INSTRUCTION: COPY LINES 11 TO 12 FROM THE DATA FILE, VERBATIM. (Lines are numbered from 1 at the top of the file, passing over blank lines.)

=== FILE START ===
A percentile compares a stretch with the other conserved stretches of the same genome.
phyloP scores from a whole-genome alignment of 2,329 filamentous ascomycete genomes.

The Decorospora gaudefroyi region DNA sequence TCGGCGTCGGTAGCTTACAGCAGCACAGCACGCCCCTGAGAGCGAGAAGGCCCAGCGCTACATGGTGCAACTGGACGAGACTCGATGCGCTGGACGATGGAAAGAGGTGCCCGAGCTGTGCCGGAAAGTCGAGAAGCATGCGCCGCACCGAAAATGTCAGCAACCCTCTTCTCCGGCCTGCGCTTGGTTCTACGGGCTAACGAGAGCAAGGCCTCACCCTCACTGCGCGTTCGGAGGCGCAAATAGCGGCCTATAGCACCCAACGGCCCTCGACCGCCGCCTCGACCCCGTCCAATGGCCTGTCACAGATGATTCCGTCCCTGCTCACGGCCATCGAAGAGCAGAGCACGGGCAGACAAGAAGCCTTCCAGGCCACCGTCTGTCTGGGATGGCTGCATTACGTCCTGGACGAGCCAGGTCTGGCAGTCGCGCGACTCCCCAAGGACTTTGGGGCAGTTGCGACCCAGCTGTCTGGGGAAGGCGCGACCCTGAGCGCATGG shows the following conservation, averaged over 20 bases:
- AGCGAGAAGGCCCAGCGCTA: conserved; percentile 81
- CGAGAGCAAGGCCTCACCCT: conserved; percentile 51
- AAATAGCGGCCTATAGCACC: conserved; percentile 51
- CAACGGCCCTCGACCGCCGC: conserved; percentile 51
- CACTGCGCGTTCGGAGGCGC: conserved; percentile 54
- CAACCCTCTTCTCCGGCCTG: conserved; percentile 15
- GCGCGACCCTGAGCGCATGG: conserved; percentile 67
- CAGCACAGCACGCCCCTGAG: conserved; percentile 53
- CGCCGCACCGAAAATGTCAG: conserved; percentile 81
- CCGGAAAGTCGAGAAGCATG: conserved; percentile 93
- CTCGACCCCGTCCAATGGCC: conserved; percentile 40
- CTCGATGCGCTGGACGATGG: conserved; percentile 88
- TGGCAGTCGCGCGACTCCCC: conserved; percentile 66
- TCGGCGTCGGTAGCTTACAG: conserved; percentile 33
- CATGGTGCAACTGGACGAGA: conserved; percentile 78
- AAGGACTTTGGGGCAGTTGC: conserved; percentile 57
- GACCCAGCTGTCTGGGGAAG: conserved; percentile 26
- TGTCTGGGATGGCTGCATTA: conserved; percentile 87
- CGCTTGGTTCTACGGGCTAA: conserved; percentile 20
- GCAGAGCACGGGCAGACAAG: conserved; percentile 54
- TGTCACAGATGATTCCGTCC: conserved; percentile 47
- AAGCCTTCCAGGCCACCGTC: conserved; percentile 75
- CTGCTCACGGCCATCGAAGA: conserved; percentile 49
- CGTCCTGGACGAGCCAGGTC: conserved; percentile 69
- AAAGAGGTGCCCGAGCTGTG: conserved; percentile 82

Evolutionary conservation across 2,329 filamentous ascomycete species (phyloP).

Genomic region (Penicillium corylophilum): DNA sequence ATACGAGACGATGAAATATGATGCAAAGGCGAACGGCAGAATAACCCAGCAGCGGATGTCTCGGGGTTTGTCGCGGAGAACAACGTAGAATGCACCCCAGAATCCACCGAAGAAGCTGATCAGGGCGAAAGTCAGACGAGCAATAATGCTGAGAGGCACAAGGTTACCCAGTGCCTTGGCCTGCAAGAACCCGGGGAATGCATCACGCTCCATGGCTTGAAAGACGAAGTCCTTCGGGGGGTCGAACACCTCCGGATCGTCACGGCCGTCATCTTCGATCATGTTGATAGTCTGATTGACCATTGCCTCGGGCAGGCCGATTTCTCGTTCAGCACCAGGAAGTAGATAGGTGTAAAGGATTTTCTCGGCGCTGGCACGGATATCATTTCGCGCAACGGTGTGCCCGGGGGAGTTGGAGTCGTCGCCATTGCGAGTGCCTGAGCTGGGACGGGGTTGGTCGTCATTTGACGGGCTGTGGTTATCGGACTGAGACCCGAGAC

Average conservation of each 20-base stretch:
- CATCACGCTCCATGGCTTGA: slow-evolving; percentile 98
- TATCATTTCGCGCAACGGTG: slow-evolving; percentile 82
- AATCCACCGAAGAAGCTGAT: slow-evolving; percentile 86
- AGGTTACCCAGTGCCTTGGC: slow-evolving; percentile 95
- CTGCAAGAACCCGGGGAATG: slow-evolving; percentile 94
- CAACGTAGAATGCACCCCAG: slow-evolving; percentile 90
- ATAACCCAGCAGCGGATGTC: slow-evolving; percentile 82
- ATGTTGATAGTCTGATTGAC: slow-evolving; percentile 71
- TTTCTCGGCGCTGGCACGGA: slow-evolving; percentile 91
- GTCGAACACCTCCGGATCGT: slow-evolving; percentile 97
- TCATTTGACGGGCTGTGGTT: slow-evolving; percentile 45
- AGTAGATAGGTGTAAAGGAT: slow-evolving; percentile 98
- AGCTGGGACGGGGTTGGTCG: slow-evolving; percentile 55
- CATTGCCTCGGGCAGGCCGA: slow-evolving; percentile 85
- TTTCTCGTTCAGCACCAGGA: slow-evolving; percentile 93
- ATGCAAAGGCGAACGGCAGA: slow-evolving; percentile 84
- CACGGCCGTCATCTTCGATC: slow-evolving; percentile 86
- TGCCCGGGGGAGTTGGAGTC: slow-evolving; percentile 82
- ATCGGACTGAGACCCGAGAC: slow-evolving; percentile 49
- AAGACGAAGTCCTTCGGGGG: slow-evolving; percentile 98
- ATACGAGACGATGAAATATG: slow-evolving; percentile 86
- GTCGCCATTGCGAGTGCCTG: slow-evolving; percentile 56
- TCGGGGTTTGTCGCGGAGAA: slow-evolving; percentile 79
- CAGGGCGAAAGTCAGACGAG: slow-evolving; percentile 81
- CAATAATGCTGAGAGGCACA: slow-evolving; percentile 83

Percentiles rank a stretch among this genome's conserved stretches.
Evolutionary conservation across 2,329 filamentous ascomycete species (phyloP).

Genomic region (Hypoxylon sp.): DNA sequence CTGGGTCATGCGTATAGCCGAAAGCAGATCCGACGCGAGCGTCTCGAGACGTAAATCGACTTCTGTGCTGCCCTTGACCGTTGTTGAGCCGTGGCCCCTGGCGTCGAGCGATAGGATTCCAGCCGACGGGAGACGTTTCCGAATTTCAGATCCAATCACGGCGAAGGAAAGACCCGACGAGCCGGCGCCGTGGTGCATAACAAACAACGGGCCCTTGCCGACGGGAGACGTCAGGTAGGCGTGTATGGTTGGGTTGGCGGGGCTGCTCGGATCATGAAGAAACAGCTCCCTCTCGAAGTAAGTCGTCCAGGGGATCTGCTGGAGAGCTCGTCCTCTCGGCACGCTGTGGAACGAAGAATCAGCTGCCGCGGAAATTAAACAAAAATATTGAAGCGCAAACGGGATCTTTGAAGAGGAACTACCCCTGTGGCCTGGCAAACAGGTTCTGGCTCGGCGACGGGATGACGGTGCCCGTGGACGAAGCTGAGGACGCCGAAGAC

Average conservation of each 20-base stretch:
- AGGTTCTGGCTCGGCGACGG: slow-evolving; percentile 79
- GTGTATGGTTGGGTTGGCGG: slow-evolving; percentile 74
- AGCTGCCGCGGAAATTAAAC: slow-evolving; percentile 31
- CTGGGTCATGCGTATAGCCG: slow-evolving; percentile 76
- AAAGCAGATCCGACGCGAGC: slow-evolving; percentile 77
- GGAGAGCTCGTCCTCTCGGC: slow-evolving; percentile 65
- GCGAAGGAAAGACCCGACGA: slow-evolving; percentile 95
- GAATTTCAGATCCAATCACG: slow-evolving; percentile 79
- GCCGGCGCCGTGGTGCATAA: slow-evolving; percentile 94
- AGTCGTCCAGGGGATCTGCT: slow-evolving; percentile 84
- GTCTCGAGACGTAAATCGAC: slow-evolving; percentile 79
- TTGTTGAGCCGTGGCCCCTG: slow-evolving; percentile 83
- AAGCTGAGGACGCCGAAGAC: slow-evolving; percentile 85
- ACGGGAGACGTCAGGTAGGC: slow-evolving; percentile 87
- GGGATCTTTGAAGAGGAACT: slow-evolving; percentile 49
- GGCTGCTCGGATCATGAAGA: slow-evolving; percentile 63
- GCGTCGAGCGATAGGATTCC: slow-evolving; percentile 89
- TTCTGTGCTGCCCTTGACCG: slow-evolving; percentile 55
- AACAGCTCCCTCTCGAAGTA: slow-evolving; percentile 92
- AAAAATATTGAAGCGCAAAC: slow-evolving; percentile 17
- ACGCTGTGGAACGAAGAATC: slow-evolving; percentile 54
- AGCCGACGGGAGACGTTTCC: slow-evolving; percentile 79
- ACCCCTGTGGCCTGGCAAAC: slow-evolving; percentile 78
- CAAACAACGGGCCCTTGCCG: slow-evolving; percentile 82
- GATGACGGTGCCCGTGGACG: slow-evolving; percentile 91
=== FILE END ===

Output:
- CAGCACAGCACGCCCCTGAG: conserved; percentile 53
- CGCCGCACCGAAAATGTCAG: conserved; percentile 81